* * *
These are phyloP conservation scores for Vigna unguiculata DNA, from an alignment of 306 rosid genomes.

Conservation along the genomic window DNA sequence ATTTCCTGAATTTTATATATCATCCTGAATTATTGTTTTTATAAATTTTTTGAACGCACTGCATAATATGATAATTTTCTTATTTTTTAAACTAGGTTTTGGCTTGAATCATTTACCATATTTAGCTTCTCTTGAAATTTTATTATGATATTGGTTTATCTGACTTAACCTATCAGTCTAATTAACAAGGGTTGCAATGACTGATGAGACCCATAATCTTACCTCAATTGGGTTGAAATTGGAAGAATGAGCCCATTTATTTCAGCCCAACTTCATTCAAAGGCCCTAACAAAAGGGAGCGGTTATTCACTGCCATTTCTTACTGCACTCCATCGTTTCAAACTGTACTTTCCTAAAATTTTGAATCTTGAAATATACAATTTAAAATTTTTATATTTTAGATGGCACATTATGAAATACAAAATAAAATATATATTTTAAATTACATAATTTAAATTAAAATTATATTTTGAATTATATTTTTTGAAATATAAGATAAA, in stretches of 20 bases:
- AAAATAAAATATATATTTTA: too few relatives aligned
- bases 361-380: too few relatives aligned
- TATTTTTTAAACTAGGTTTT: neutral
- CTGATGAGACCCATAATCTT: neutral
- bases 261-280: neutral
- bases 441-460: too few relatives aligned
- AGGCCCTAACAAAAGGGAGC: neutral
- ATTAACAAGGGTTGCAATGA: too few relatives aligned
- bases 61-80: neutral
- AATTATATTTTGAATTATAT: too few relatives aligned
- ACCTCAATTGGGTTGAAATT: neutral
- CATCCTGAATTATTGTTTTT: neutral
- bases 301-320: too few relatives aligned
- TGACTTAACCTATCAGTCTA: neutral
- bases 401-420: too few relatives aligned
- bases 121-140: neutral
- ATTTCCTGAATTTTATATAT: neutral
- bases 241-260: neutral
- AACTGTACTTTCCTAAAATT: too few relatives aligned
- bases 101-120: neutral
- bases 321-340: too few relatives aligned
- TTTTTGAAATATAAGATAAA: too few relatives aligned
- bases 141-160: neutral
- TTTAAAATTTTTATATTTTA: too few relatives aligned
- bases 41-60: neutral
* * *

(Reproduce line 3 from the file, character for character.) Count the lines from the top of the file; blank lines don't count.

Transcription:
- AAAATAAAATATATATTTTA: too few relatives aligned